Teaching Why We Have Day and Night

Teaching Why We Have Day and Night
My apologies. This article is in need of updating. Most of the links are broken. There will be a new article in due course.

We have alternating daytime and nighttime. Each cycle lasts twenty-four hours. It happens because the Earth rotates on its axis. As the Earth turns, the half of it facing the Sun has day and the other half has night.

If you understand this, it seems straightforward. However, in a 1999 Gallup Poll, nearly one in five Americans thought that the Sun revolved around the Earth. (By the way, it seems that the Germans and the British don't do any better.)

It looks to us as though the Sun is moving and it's against our intuition that instead it's the Earth spinning. Therefore we need to look for examples, experiences and models in order to help children (and adults) understand the scientific concepts.

In addition to its rotation, Earth orbits the Sun. Yet even if it were possible for it to stop somewhere in its orbit, day and night would continue as long as Earth kept spinning.

I have set out relevant concepts and some supporting evidence. Then I have listed some web materials that you may find useful.


1. The rotation axis is an imaginary line through the center of the Earth from pole to pole.

Although the line is imaginary, the axis is real in that it acts as like the axle of a wheel.

2. The axis is tilted with respect to the path of Earth's orbit around the Sun (the ecliptic).

3. Earth spins in a counterclockwise direction, which is from west to east.

You can see the Earth's spin in this animation. The Sun isn't shown, but you can easily work out where it is.

>Since the Earth spins from west to east, the Sun seems to move in the opposite way, rising in the east and setting in the west. This is an example of relative motion.

Relative motion is a common experience. A carousel is an example. The riders go up and down while moving clockwise - as viewed from the sidelines. This family video taken on a carousel shows the riders moving up and down. Yet some shots that include the background make it looks as though it's the background moving counterclockwise, not the carousel moving clockwise.

Or think of being on a train when another train is alongside. You start to move. No! Whoops! It's the other train that's moving. This superb video shows relative motion. There are two trains, even though you only see one of them. Which one is moving and which one is stationary? And how does this change during the video? (I had to watch it several times.)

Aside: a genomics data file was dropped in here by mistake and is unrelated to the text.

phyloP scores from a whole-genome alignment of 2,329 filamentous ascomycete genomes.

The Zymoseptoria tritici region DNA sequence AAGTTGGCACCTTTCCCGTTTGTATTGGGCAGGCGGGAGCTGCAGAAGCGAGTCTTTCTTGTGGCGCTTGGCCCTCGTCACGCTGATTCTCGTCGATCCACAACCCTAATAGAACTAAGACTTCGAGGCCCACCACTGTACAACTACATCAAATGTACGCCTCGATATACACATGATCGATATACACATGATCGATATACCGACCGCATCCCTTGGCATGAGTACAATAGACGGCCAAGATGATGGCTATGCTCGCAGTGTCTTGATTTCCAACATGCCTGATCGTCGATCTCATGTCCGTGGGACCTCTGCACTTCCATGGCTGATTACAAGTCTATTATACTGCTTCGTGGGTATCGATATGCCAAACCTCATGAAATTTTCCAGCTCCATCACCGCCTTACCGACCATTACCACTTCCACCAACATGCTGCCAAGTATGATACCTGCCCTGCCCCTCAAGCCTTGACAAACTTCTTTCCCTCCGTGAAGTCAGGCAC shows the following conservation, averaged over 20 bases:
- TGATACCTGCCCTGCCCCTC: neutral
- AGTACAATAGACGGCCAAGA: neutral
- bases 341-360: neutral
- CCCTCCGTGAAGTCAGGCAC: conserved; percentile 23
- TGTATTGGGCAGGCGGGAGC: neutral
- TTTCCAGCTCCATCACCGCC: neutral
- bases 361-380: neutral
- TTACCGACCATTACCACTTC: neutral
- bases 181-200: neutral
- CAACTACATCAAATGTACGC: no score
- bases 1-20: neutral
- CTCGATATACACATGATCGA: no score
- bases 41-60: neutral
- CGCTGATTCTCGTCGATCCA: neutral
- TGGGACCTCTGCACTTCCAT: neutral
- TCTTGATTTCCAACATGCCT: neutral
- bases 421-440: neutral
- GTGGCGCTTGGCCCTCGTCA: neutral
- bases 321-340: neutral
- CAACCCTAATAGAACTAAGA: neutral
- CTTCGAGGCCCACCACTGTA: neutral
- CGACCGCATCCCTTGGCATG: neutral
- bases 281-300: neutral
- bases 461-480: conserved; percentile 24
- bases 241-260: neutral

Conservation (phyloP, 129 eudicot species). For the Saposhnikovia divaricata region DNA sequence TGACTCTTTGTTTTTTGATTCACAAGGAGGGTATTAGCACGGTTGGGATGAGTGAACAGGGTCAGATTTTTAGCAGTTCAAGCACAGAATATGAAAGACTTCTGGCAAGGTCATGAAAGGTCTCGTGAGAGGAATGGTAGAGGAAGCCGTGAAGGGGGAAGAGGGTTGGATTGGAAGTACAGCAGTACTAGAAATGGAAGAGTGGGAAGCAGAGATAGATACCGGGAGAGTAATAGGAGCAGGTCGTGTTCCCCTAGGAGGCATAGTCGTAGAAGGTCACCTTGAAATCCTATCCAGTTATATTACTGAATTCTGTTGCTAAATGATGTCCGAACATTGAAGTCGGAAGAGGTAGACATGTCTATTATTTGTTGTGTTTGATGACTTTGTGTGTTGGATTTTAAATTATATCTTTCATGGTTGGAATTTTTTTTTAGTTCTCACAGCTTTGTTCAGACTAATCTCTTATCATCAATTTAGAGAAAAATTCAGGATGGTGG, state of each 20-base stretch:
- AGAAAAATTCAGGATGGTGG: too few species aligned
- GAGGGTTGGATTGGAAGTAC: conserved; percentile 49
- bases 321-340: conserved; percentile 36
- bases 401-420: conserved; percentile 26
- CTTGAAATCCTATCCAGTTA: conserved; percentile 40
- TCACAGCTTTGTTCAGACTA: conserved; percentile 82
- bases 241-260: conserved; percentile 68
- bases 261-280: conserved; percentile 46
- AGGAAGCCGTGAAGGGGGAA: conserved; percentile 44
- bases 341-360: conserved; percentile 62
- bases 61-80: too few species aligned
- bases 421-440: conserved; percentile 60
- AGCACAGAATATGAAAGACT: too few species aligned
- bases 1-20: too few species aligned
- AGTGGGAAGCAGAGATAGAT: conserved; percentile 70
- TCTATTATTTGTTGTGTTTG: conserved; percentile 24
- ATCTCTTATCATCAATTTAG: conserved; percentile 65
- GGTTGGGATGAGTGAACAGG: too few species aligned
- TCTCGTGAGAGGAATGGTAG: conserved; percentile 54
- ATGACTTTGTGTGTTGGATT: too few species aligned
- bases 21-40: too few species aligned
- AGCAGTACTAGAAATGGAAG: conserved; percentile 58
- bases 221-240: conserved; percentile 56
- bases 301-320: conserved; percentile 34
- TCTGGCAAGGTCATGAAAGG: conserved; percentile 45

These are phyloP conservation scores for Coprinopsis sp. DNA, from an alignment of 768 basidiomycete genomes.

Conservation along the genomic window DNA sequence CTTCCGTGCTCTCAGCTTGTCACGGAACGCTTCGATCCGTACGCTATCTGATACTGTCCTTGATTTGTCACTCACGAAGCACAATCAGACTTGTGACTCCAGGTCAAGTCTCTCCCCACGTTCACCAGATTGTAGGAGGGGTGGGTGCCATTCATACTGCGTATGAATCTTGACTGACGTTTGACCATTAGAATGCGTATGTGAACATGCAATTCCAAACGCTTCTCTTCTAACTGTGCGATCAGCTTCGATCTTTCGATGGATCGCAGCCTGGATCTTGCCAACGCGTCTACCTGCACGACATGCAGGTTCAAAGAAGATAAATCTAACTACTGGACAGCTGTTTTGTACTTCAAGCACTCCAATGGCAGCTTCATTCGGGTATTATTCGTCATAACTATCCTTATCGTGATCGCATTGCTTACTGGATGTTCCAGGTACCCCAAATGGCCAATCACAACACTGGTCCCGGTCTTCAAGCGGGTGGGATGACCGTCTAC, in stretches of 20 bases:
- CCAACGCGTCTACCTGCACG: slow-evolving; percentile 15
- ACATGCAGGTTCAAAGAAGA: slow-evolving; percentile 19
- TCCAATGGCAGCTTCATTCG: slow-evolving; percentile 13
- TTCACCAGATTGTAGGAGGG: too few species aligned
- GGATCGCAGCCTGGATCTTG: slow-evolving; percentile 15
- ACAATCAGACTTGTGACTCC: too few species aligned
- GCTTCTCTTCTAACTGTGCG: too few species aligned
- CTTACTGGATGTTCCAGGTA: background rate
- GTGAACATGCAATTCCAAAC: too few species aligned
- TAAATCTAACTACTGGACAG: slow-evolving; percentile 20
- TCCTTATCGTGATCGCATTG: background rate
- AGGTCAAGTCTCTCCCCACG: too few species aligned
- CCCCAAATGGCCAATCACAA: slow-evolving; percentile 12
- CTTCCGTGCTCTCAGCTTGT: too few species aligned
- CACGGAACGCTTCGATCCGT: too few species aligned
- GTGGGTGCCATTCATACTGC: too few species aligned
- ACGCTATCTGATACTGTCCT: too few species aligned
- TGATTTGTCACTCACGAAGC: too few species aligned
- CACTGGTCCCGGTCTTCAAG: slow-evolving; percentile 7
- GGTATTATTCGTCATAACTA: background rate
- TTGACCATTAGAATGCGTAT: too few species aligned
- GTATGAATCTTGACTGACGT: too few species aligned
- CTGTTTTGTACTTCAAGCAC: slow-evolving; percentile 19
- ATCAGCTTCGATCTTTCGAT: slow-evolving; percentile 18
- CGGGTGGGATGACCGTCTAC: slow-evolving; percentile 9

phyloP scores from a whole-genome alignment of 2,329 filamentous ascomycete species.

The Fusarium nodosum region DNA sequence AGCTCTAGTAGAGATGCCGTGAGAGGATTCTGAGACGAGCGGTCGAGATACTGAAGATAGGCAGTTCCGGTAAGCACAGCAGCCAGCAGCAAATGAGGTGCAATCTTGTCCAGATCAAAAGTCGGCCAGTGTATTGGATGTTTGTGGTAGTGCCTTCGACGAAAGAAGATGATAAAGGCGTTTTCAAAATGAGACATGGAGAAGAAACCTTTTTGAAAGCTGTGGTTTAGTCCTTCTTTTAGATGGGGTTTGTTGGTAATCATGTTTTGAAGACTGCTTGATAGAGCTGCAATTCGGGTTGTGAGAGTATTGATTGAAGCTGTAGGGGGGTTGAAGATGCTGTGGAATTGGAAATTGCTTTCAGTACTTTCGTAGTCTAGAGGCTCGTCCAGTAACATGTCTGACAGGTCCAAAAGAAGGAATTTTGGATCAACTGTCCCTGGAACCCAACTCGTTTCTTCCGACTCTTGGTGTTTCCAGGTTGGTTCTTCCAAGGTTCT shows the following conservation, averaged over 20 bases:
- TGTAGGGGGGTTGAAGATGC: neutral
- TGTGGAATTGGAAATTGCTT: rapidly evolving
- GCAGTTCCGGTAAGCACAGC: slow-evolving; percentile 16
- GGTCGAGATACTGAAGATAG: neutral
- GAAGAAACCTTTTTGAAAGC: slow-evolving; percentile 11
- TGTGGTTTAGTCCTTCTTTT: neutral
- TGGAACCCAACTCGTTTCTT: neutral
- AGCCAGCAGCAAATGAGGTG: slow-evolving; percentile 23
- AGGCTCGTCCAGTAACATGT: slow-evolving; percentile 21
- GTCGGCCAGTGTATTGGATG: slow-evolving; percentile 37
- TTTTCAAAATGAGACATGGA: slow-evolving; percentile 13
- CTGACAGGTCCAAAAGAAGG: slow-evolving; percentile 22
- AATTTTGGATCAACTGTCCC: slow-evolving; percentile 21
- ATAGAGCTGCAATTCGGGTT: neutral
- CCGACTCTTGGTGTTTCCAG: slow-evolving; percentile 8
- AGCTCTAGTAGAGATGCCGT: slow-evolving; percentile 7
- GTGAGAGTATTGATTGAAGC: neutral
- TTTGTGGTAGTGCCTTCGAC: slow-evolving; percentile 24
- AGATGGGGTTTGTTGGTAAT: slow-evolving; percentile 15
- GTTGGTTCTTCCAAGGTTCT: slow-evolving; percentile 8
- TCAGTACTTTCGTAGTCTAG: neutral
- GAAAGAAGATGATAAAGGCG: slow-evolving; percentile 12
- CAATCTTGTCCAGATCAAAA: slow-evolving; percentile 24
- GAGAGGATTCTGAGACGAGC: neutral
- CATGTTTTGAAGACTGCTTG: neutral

>At night the stars seem to move from east to west.

You can check this by stargazing, using a planetarium program or Heavens-above.com. In Heavens-above, go to "Astronomy" and then "Whole Sky Chart". By changing the time on the chart, you can see how star positions change from hour to hour. In the northern hemisphere, the pole star Polaris (in Ursa Minor) doesn't move in one evening, because it's just above the Earth's axis. The rest of the sky seems to turn around it.

If you aren't sure how to read the star map, there is some help in "Absolute Beginners - Start Observing". (There is a link below this article.)

>Star trails show that the Earth is moving.

In this picture taken by P-M Hedén you can see a beautiful set of star trails created by leaving the camera's shutter open for many hours. Polaris is near the center of the circular trails.

4. It takes the Earth 24 hours for one rotation, which is an Earth day.

Other planets have days of different lengths, depending on how long it takes them to rotate.

5. Light travels in straight lines.

Since light can't go around or through an opaque object, a shadow forms. Therefore the side of the Earth turned away from the Sun is in darkness.


#1. An animation showing two views of Earth's rotation - from the side and looking down at the North Pole. One arrow lets you watch it spin, but the other will let you move the Earth a bit at a time.

#2. Day and Night is a complete lesson plan with worksheets. It's aimed at pupils aged 10-12, but I think it could be used with younger ones, as it's pretty basic. This doesn't change the science, but it is aimed at the U.K.

#3. A helpful summary for students (aimed at age 11-13).

#4. What Makes Day and Night? The Earth's Rotation from the University of California. It's a detailed lesson plan, so it looks complicated. But it is a good approach. It requires a book, but there are reasonably-priced copies on Amazon and it looks like a good book. Everything else is here, with a summary, equipment list and objectives. Aimed at ages 6-8.

Last revised 2013.07.17

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You Should Also Read:
Absolute Beginners - Start Observing
Teaching Moon Phases and Eclipses
The Sun the Moon the Calendar

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